Now clearly, I had just gone and ordered myself some new-fangled step aerobics regimen, which would have been just fine and fanny, er, dandy, except the good people at Gaiam (the company who churns out this miraculous product) neglected to mention that I had also been signed up to receive new The Firm equipment "essentials" each month, mine to try and enjoy and return for a full refund if not satisfied. I cannot tell you the shock and horror I would experience on a monthly basis when I would arrive home from work and find yet another large package waiting for me that never failed to contain some very colorful piece of plastic gym equipment. I couldn't send them back fast enough, and I had to pay the shipping to return the stuff. I can't remember what negotiating tactics were involved to finally end the steady stream of sub par playground equipment, but I did have to get my hubby involved. He still makes fun of the whole situation to this day, which lands The Firm, the Fanny Lifter, and all 118 other "incredible" products top honors on my most disappointing list.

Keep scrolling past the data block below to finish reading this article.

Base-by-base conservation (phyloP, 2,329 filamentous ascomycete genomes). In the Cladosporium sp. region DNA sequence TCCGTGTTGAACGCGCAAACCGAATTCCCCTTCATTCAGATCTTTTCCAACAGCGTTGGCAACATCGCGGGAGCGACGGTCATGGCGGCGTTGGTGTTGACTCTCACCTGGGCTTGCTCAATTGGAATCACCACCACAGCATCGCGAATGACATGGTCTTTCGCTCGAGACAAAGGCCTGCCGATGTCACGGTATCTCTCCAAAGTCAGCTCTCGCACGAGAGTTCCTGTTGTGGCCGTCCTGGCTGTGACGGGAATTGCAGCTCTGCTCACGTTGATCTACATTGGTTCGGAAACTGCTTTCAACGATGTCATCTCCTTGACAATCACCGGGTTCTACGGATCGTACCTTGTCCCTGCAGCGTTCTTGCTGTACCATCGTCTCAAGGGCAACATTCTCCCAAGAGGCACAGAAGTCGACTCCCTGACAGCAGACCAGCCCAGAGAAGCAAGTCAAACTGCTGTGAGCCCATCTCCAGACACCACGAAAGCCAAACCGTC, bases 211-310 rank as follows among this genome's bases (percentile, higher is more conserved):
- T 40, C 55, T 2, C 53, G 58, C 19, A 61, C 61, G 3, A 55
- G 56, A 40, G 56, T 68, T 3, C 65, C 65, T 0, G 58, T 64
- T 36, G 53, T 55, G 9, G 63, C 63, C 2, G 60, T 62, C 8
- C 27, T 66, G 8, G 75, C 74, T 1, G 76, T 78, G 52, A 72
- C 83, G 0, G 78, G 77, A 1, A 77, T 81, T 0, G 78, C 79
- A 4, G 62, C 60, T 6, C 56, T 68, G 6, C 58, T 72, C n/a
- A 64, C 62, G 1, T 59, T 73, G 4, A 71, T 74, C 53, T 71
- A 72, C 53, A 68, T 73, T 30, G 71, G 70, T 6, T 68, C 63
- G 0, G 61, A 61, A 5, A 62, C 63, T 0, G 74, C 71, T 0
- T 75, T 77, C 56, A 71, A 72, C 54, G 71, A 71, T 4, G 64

The next of my less-than-prized-infomercial possessions are the Scoop 'n Strain and the Grip 'n Flip. I was even able to overlook the glaring grammatical errors in the product names on this one. For those of you who missed out on this gourmet cooking phenomenon, the Grip 'n Flip was/is a precision gripping instrument, which results in superior flipability. Gone are the days of clumsily trying to turn burgers--now it is as easy and gripping, and well, flipping. It almost solves all of your culinary problems, right? Except for the fact that it is near impossible to ladle soup without leaving all the meat and vegetables behind, and just serving yourself a big bowl of broth. If only there was someway to both scoop and strain the soup.

Enter the second miracle product in this amazing TV offer, the Scoop 'n Strain. Voila! May you never be burdened by using an ordinary ladle again. There is also that whisk that appears to have been run over by a car, which claims to be a 6-in-1 utensil. I must have missed the demo about that one (I was probably already dialing to order), because all I ever used it for was, frankly, whisking, and it wasn't really the greatest at that. I'm not going to lie: all three of these fine products are still in our kitchen. They've been downgraded from our top drawer MVP utensils to the lowly quarters of the bottom drawer where things like citrus zesters and rolling pins go to die.